Everything has a beginning
Ours was in 2011. We went to The Gambia to write our Master’s thesis on how Swedish aid could be better adapted to run local entrepreneurship.
Instead of checking into a hotel, we stayed with a family in a small village in the Gambian countryside. And instead of delving into theory books, we spent our time getting to know the Gambian people and hearing their thoughts on aid.
We worked with them in the fields
We sat around their tables, ate dinner together and slept in their huts. It turned out they didn’t think much of the success of aid work. As we had always believed to be the case, they would rather have jobs; enabling them to give something back to the world instead of just receiving. “That’s how we get out of poverty,” they explained to us.
Curiosity built Smiling!
Instead of providing aid, we asked ourselves: How can Gambia help Sweden instead of the other way around? It turned out that there is a fantastic number of cashew trees growing there. In fact, most of the nuts we eat in Europe come from West Africa. But the challenge was that the nuts were shipped out of the country as raw material, not processed in Gambia.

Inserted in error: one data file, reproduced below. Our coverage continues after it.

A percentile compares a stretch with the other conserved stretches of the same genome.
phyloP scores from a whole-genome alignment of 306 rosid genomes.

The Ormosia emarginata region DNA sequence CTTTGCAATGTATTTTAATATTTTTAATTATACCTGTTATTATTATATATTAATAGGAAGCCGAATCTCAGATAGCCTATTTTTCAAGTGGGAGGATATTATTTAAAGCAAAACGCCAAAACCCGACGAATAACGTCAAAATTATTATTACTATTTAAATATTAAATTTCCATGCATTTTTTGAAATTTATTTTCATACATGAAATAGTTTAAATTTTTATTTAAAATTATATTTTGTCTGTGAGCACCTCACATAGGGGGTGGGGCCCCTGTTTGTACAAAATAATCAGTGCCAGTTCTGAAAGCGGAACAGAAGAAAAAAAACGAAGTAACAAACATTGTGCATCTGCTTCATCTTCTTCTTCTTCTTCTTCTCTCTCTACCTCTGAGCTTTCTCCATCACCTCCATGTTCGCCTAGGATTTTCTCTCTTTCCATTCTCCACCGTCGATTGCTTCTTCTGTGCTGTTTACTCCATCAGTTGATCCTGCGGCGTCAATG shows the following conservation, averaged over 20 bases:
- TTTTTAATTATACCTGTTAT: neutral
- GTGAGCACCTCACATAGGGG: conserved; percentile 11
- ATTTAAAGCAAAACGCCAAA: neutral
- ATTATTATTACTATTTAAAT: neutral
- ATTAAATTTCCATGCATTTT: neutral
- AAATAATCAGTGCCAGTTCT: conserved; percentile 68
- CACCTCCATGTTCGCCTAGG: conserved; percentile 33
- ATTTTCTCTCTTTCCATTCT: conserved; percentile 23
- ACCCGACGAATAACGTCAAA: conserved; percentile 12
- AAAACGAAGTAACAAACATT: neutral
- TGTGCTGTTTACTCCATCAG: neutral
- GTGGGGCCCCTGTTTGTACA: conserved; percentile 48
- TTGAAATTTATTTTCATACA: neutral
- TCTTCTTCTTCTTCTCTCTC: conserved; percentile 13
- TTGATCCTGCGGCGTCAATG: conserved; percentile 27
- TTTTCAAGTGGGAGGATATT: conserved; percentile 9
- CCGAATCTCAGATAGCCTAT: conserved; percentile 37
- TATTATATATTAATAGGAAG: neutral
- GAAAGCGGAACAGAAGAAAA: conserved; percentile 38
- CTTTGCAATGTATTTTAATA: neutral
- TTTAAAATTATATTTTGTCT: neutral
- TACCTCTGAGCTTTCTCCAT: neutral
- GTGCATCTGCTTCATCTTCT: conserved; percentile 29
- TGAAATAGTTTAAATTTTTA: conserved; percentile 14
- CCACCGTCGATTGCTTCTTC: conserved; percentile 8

What happens to all the nuts?
We watched how merchants from India and Vietnam came to the villages to buy and import the raw cashew nuts back home for processing, along with the potential jobs. The farmers often work in isolation and are not part of a collective, increasing their vulnerability and decreasing their negotiation power.
Once on the other side of the world, the nuts are refined and often under terrible conditions (see our page Blood Cashew). The nuts are then sold on to commodity exchanges in Europe, where they are distributed within the trading networks.